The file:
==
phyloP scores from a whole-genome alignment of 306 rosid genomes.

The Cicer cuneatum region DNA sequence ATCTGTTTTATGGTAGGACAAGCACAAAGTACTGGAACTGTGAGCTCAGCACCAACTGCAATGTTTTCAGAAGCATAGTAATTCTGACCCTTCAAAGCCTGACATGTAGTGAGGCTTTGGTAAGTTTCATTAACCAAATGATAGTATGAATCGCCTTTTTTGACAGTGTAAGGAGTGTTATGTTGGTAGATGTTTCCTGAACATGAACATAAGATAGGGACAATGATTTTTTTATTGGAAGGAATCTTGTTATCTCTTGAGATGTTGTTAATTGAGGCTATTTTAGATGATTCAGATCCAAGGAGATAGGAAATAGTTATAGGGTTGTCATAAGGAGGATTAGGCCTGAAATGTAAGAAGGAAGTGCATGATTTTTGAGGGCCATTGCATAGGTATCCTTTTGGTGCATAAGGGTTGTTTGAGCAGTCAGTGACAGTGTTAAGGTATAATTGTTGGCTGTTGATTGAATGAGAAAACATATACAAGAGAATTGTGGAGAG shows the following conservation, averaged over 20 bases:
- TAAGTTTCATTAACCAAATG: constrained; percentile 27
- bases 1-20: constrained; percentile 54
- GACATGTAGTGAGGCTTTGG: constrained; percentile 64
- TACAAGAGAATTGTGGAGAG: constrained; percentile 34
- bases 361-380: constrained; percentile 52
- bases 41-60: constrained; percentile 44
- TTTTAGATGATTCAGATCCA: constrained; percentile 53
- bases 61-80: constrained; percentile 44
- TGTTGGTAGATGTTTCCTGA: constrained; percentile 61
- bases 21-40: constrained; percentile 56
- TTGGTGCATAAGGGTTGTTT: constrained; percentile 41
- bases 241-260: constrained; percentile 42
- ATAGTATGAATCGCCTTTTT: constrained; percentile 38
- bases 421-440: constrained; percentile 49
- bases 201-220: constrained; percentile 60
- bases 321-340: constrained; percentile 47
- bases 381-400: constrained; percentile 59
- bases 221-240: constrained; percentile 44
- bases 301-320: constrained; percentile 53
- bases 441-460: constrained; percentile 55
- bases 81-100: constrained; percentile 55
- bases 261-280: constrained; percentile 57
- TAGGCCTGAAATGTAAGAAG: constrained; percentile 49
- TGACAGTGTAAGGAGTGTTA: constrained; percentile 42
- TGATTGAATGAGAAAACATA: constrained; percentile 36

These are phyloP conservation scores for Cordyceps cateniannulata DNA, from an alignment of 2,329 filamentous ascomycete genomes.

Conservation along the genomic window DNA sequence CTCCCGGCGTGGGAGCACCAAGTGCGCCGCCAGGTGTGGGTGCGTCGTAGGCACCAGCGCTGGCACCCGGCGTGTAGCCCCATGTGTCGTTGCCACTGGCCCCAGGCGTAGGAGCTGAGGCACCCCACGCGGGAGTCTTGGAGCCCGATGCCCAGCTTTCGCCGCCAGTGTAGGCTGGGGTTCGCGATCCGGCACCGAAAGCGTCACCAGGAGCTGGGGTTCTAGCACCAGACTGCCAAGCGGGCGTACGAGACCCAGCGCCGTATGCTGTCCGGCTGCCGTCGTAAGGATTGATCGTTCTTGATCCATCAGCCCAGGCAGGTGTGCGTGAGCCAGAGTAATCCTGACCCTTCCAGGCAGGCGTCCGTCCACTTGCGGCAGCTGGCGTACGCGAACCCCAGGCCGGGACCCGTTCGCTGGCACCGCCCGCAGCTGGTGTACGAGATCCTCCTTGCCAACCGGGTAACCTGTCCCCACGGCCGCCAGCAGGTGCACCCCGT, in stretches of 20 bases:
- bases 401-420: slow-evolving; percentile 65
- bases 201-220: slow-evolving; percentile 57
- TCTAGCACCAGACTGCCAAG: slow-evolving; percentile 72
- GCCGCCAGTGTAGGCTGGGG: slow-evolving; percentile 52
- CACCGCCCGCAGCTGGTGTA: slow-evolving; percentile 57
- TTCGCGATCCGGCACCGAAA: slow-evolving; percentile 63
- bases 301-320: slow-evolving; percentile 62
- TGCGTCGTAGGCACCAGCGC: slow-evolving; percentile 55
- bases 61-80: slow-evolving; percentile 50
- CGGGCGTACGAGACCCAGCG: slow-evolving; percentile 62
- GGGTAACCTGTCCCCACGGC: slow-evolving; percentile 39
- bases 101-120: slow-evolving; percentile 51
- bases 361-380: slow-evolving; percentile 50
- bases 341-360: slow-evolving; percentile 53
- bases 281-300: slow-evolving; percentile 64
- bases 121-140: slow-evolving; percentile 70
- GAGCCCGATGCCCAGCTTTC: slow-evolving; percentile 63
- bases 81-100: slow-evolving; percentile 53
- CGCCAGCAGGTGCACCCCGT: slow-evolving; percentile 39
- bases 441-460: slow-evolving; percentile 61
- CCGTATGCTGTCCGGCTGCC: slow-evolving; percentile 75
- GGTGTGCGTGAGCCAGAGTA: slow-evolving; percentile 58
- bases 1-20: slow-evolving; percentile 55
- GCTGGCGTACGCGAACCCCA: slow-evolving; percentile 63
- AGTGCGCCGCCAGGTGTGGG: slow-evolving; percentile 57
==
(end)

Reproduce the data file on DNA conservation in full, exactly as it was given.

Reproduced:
phyloP scores from a whole-genome alignment of 306 rosid genomes.

The Cicer cuneatum region DNA sequence ATCTGTTTTATGGTAGGACAAGCACAAAGTACTGGAACTGTGAGCTCAGCACCAACTGCAATGTTTTCAGAAGCATAGTAATTCTGACCCTTCAAAGCCTGACATGTAGTGAGGCTTTGGTAAGTTTCATTAACCAAATGATAGTATGAATCGCCTTTTTTGACAGTGTAAGGAGTGTTATGTTGGTAGATGTTTCCTGAACATGAACATAAGATAGGGACAATGATTTTTTTATTGGAAGGAATCTTGTTATCTCTTGAGATGTTGTTAATTGAGGCTATTTTAGATGATTCAGATCCAAGGAGATAGGAAATAGTTATAGGGTTGTCATAAGGAGGATTAGGCCTGAAATGTAAGAAGGAAGTGCATGATTTTTGAGGGCCATTGCATAGGTATCCTTTTGGTGCATAAGGGTTGTTTGAGCAGTCAGTGACAGTGTTAAGGTATAATTGTTGGCTGTTGATTGAATGAGAAAACATATACAAGAGAATTGTGGAGAG shows the following conservation, averaged over 20 bases:
- TAAGTTTCATTAACCAAATG: constrained; percentile 27
- bases 1-20: constrained; percentile 54
- GACATGTAGTGAGGCTTTGG: constrained; percentile 64
- TACAAGAGAATTGTGGAGAG: constrained; percentile 34
- bases 361-380: constrained; percentile 52
- bases 41-60: constrained; percentile 44
- TTTTAGATGATTCAGATCCA: constrained; percentile 53
- bases 61-80: constrained; percentile 44
- TGTTGGTAGATGTTTCCTGA: constrained; percentile 61
- bases 21-40: constrained; percentile 56
- TTGGTGCATAAGGGTTGTTT: constrained; percentile 41
- bases 241-260: constrained; percentile 42
- ATAGTATGAATCGCCTTTTT: constrained; percentile 38
- bases 421-440: constrained; percentile 49
- bases 201-220: constrained; percentile 60
- bases 321-340: constrained; percentile 47
- bases 381-400: constrained; percentile 59
- bases 221-240: constrained; percentile 44
- bases 301-320: constrained; percentile 53
- bases 441-460: constrained; percentile 55
- bases 81-100: constrained; percentile 55
- bases 261-280: constrained; percentile 57
- TAGGCCTGAAATGTAAGAAG: constrained; percentile 49
- TGACAGTGTAAGGAGTGTTA: constrained; percentile 42
- TGATTGAATGAGAAAACATA: constrained; percentile 36

These are phyloP conservation scores for Cordyceps cateniannulata DNA, from an alignment of 2,329 filamentous ascomycete genomes.

Conservation along the genomic window DNA sequence CTCCCGGCGTGGGAGCACCAAGTGCGCCGCCAGGTGTGGGTGCGTCGTAGGCACCAGCGCTGGCACCCGGCGTGTAGCCCCATGTGTCGTTGCCACTGGCCCCAGGCGTAGGAGCTGAGGCACCCCACGCGGGAGTCTTGGAGCCCGATGCCCAGCTTTCGCCGCCAGTGTAGGCTGGGGTTCGCGATCCGGCACCGAAAGCGTCACCAGGAGCTGGGGTTCTAGCACCAGACTGCCAAGCGGGCGTACGAGACCCAGCGCCGTATGCTGTCCGGCTGCCGTCGTAAGGATTGATCGTTCTTGATCCATCAGCCCAGGCAGGTGTGCGTGAGCCAGAGTAATCCTGACCCTTCCAGGCAGGCGTCCGTCCACTTGCGGCAGCTGGCGTACGCGAACCCCAGGCCGGGACCCGTTCGCTGGCACCGCCCGCAGCTGGTGTACGAGATCCTCCTTGCCAACCGGGTAACCTGTCCCCACGGCCGCCAGCAGGTGCACCCCGT, in stretches of 20 bases:
- bases 401-420: slow-evolving; percentile 65
- bases 201-220: slow-evolving; percentile 57
- TCTAGCACCAGACTGCCAAG: slow-evolving; percentile 72
- GCCGCCAGTGTAGGCTGGGG: slow-evolving; percentile 52
- CACCGCCCGCAGCTGGTGTA: slow-evolving; percentile 57
- TTCGCGATCCGGCACCGAAA: slow-evolving; percentile 63
- bases 301-320: slow-evolving; percentile 62
- TGCGTCGTAGGCACCAGCGC: slow-evolving; percentile 55
- bases 61-80: slow-evolving; percentile 50
- CGGGCGTACGAGACCCAGCG: slow-evolving; percentile 62
- GGGTAACCTGTCCCCACGGC: slow-evolving; percentile 39
- bases 101-120: slow-evolving; percentile 51
- bases 361-380: slow-evolving; percentile 50
- bases 341-360: slow-evolving; percentile 53
- bases 281-300: slow-evolving; percentile 64
- bases 121-140: slow-evolving; percentile 70
- GAGCCCGATGCCCAGCTTTC: slow-evolving; percentile 63
- bases 81-100: slow-evolving; percentile 53
- CGCCAGCAGGTGCACCCCGT: slow-evolving; percentile 39
- bases 441-460: slow-evolving; percentile 61
- CCGTATGCTGTCCGGCTGCC: slow-evolving; percentile 75
- GGTGTGCGTGAGCCAGAGTA: slow-evolving; percentile 58
- bases 1-20: slow-evolving; percentile 55
- GCTGGCGTACGCGAACCCCA: slow-evolving; percentile 63
- AGTGCGCCGCCAGGTGTGGG: slow-evolving; percentile 57